Assuming that you used one of this type of notice also known as a section 21 notice, and it is valid, then you can use what is know as the accelerated possession procedure.
I can not emphasise to much the importance of getting the section 21 notice correct, if it is not correct then your claim will probably be struck out and you will lose you court fee and may also have to pay your tenant's costs.
To make a claim using the accelerated possession process, you make an application to the Court on form N5b. You need to exhibit the tenancy agreement, section 21 notice and evidence that any deposit was protected (if the tenancy was made after April 2007 and a deposit was paid). There is a fee of £175 payable to the Court when you make this application.
The Court will serve the documents on your tenant. The tenant will then have the opportunity to file a defence within 14 days of the date the claim form was served.
If no defence is filed then a Judge will consider the matter on the papers (i.e without a hearing). Provided s/he is satisfied that the claim has been issued correctly then s/he has to order possession to be given up in 14 days.
If a defence is served then the matter will be listed for a hearing. The most common reason for a defence to be served is that the tenant is asking for more time to find alternative accommodation.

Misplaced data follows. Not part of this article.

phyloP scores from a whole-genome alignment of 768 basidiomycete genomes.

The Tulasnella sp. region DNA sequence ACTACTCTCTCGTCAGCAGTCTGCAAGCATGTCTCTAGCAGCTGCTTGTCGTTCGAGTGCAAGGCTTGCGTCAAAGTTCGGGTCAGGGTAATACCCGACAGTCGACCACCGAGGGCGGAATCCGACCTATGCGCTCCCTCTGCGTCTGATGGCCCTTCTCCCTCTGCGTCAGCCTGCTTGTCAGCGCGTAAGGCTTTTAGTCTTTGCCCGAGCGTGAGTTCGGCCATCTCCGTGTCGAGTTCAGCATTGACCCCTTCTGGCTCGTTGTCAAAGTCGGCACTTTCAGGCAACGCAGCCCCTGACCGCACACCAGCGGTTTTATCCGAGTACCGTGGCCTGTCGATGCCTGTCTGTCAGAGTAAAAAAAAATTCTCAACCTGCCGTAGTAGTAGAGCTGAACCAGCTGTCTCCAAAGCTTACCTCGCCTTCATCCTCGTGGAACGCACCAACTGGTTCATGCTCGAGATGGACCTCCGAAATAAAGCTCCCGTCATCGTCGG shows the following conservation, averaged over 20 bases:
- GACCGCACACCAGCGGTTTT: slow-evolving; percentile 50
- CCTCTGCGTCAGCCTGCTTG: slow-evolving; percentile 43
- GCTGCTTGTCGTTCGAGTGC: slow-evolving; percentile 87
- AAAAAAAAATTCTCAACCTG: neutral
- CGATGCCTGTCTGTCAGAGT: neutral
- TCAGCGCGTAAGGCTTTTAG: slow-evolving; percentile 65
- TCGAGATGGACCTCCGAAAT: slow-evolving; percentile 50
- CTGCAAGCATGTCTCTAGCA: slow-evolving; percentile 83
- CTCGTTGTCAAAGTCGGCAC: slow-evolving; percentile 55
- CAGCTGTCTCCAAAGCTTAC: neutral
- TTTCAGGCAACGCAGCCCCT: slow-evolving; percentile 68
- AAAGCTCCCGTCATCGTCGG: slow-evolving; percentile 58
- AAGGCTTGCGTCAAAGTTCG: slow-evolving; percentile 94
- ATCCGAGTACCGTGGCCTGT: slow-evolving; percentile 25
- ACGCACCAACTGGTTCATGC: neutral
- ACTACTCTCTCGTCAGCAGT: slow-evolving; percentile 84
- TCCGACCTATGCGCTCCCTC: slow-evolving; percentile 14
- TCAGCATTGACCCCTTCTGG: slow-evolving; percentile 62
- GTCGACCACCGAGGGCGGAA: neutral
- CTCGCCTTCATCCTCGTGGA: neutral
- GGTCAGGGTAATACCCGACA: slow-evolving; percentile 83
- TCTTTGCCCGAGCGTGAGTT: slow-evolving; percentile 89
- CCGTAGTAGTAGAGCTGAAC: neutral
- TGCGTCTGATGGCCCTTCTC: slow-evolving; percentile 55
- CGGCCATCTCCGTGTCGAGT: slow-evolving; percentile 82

If a Judge is satisfied that you are entitled to possession then they only have the power to extend the period between the order and the date for possession if they are satisfied that it would cause exceptional hardship to award possession to be given up earlier. The period can only be extended to 42 days.
If your tenant wishes to defend on other grounds it is vital that you get further advice on this.
Once the date for possession has passed, if the tenant is still in the property, you will need to apply for a warrant of eviction, again there is a further fee to pay.
If you try to evict your tenants without getting the proper Court Order, even if they are nightmare tenants, you will most likely have committed criminal offence. Offences under the Protection from Eviction Act 1977 can carry a maximum sentence of two yeas in prison and would also allow he tenants to claim compensation from you.
I hope this answers your question, if I can be of further assistance, or if you served a different type of notice on your tenant please don't hesitate to contact me.
If you are happy with my answer please remember to rate it, this is an important of the process.